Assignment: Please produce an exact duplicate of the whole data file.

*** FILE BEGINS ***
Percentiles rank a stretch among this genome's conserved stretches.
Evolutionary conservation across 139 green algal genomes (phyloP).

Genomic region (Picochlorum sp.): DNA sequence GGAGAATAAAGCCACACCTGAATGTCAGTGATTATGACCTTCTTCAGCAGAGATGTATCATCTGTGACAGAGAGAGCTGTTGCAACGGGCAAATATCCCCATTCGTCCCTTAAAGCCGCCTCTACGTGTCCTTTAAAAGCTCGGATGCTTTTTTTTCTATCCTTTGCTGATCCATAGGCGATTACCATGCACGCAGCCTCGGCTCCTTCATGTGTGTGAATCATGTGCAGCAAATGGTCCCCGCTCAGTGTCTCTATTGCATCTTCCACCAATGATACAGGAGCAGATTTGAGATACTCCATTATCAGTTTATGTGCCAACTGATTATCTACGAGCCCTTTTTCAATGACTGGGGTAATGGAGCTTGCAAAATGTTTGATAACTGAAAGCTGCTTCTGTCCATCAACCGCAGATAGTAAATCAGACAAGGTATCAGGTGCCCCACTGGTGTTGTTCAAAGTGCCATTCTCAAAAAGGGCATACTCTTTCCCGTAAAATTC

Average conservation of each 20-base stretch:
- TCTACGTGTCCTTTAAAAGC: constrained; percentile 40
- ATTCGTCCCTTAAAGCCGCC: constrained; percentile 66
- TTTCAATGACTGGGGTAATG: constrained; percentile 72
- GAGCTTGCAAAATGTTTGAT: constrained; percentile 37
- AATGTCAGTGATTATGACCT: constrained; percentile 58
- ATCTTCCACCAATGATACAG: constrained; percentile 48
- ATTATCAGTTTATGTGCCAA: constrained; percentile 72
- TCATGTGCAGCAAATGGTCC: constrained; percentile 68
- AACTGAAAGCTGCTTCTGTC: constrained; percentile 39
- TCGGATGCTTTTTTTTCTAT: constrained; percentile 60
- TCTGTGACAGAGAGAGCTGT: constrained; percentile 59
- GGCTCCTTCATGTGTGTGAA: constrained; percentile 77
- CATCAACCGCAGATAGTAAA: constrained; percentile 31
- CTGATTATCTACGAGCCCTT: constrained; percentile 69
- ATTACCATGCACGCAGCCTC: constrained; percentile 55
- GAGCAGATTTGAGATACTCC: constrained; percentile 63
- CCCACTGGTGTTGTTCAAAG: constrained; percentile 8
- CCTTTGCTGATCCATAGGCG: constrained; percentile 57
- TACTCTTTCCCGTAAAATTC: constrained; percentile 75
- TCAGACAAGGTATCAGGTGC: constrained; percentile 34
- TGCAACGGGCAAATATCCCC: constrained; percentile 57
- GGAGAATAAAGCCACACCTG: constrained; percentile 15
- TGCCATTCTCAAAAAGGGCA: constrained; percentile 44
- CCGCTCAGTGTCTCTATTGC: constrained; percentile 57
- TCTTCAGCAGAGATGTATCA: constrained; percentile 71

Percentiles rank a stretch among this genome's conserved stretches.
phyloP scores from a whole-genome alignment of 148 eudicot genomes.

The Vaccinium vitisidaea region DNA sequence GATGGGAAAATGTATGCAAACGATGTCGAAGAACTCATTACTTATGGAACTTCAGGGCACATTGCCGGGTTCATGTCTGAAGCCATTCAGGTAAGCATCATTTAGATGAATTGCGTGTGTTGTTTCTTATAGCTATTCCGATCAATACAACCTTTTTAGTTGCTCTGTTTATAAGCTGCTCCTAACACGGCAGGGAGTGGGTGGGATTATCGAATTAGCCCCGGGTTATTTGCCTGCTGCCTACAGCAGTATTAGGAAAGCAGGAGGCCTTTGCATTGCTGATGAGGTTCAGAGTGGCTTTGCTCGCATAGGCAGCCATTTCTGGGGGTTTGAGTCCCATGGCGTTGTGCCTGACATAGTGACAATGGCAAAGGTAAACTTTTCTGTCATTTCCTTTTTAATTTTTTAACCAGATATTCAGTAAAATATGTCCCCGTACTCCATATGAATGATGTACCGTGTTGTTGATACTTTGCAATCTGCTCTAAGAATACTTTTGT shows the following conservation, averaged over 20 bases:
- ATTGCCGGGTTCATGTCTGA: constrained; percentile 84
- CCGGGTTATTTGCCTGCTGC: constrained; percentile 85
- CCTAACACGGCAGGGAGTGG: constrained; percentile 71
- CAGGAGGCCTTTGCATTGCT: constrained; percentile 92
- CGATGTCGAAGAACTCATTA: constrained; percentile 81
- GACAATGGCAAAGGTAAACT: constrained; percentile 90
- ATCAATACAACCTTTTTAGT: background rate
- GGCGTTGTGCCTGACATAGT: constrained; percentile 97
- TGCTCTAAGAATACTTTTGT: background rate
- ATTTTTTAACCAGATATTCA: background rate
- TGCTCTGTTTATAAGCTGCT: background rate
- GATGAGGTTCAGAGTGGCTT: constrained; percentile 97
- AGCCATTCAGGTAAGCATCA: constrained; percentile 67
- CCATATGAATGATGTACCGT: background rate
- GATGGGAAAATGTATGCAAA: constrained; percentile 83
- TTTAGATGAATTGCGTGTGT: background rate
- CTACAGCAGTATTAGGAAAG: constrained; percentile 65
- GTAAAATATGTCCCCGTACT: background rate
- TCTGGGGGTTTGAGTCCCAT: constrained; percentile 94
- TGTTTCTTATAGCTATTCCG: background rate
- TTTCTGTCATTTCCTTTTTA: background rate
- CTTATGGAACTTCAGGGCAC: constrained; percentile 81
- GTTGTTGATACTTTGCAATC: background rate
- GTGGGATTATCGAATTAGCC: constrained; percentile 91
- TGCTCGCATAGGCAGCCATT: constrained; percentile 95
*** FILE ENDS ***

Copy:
Percentiles rank a stretch among this genome's conserved stretches.
Evolutionary conservation across 139 green algal genomes (phyloP).

Genomic region (Picochlorum sp.): DNA sequence GGAGAATAAAGCCACACCTGAATGTCAGTGATTATGACCTTCTTCAGCAGAGATGTATCATCTGTGACAGAGAGAGCTGTTGCAACGGGCAAATATCCCCATTCGTCCCTTAAAGCCGCCTCTACGTGTCCTTTAAAAGCTCGGATGCTTTTTTTTCTATCCTTTGCTGATCCATAGGCGATTACCATGCACGCAGCCTCGGCTCCTTCATGTGTGTGAATCATGTGCAGCAAATGGTCCCCGCTCAGTGTCTCTATTGCATCTTCCACCAATGATACAGGAGCAGATTTGAGATACTCCATTATCAGTTTATGTGCCAACTGATTATCTACGAGCCCTTTTTCAATGACTGGGGTAATGGAGCTTGCAAAATGTTTGATAACTGAAAGCTGCTTCTGTCCATCAACCGCAGATAGTAAATCAGACAAGGTATCAGGTGCCCCACTGGTGTTGTTCAAAGTGCCATTCTCAAAAAGGGCATACTCTTTCCCGTAAAATTC

Average conservation of each 20-base stretch:
- TCTACGTGTCCTTTAAAAGC: constrained; percentile 40
- ATTCGTCCCTTAAAGCCGCC: constrained; percentile 66
- TTTCAATGACTGGGGTAATG: constrained; percentile 72
- GAGCTTGCAAAATGTTTGAT: constrained; percentile 37
- AATGTCAGTGATTATGACCT: constrained; percentile 58
- ATCTTCCACCAATGATACAG: constrained; percentile 48
- ATTATCAGTTTATGTGCCAA: constrained; percentile 72
- TCATGTGCAGCAAATGGTCC: constrained; percentile 68
- AACTGAAAGCTGCTTCTGTC: constrained; percentile 39
- TCGGATGCTTTTTTTTCTAT: constrained; percentile 60
- TCTGTGACAGAGAGAGCTGT: constrained; percentile 59
- GGCTCCTTCATGTGTGTGAA: constrained; percentile 77
- CATCAACCGCAGATAGTAAA: constrained; percentile 31
- CTGATTATCTACGAGCCCTT: constrained; percentile 69
- ATTACCATGCACGCAGCCTC: constrained; percentile 55
- GAGCAGATTTGAGATACTCC: constrained; percentile 63
- CCCACTGGTGTTGTTCAAAG: constrained; percentile 8
- CCTTTGCTGATCCATAGGCG: constrained; percentile 57
- TACTCTTTCCCGTAAAATTC: constrained; percentile 75
- TCAGACAAGGTATCAGGTGC: constrained; percentile 34
- TGCAACGGGCAAATATCCCC: constrained; percentile 57
- GGAGAATAAAGCCACACCTG: constrained; percentile 15
- TGCCATTCTCAAAAAGGGCA: constrained; percentile 44
- CCGCTCAGTGTCTCTATTGC: constrained; percentile 57
- TCTTCAGCAGAGATGTATCA: constrained; percentile 71

Percentiles rank a stretch among this genome's conserved stretches.
phyloP scores from a whole-genome alignment of 148 eudicot genomes.

The Vaccinium vitisidaea region DNA sequence GATGGGAAAATGTATGCAAACGATGTCGAAGAACTCATTACTTATGGAACTTCAGGGCACATTGCCGGGTTCATGTCTGAAGCCATTCAGGTAAGCATCATTTAGATGAATTGCGTGTGTTGTTTCTTATAGCTATTCCGATCAATACAACCTTTTTAGTTGCTCTGTTTATAAGCTGCTCCTAACACGGCAGGGAGTGGGTGGGATTATCGAATTAGCCCCGGGTTATTTGCCTGCTGCCTACAGCAGTATTAGGAAAGCAGGAGGCCTTTGCATTGCTGATGAGGTTCAGAGTGGCTTTGCTCGCATAGGCAGCCATTTCTGGGGGTTTGAGTCCCATGGCGTTGTGCCTGACATAGTGACAATGGCAAAGGTAAACTTTTCTGTCATTTCCTTTTTAATTTTTTAACCAGATATTCAGTAAAATATGTCCCCGTACTCCATATGAATGATGTACCGTGTTGTTGATACTTTGCAATCTGCTCTAAGAATACTTTTGT shows the following conservation, averaged over 20 bases:
- ATTGCCGGGTTCATGTCTGA: constrained; percentile 84
- CCGGGTTATTTGCCTGCTGC: constrained; percentile 85
- CCTAACACGGCAGGGAGTGG: constrained; percentile 71
- CAGGAGGCCTTTGCATTGCT: constrained; percentile 92
- CGATGTCGAAGAACTCATTA: constrained; percentile 81
- GACAATGGCAAAGGTAAACT: constrained; percentile 90
- ATCAATACAACCTTTTTAGT: background rate
- GGCGTTGTGCCTGACATAGT: constrained; percentile 97
- TGCTCTAAGAATACTTTTGT: background rate
- ATTTTTTAACCAGATATTCA: background rate
- TGCTCTGTTTATAAGCTGCT: background rate
- GATGAGGTTCAGAGTGGCTT: constrained; percentile 97
- AGCCATTCAGGTAAGCATCA: constrained; percentile 67
- CCATATGAATGATGTACCGT: background rate
- GATGGGAAAATGTATGCAAA: constrained; percentile 83
- TTTAGATGAATTGCGTGTGT: background rate
- CTACAGCAGTATTAGGAAAG: constrained; percentile 65
- GTAAAATATGTCCCCGTACT: background rate
- TCTGGGGGTTTGAGTCCCAT: constrained; percentile 94
- TGTTTCTTATAGCTATTCCG: background rate
- TTTCTGTCATTTCCTTTTTA: background rate
- CTTATGGAACTTCAGGGCAC: constrained; percentile 81
- GTTGTTGATACTTTGCAATC: background rate
- GTGGGATTATCGAATTAGCC: constrained; percentile 91
- TGCTCGCATAGGCAGCCATT: constrained; percentile 95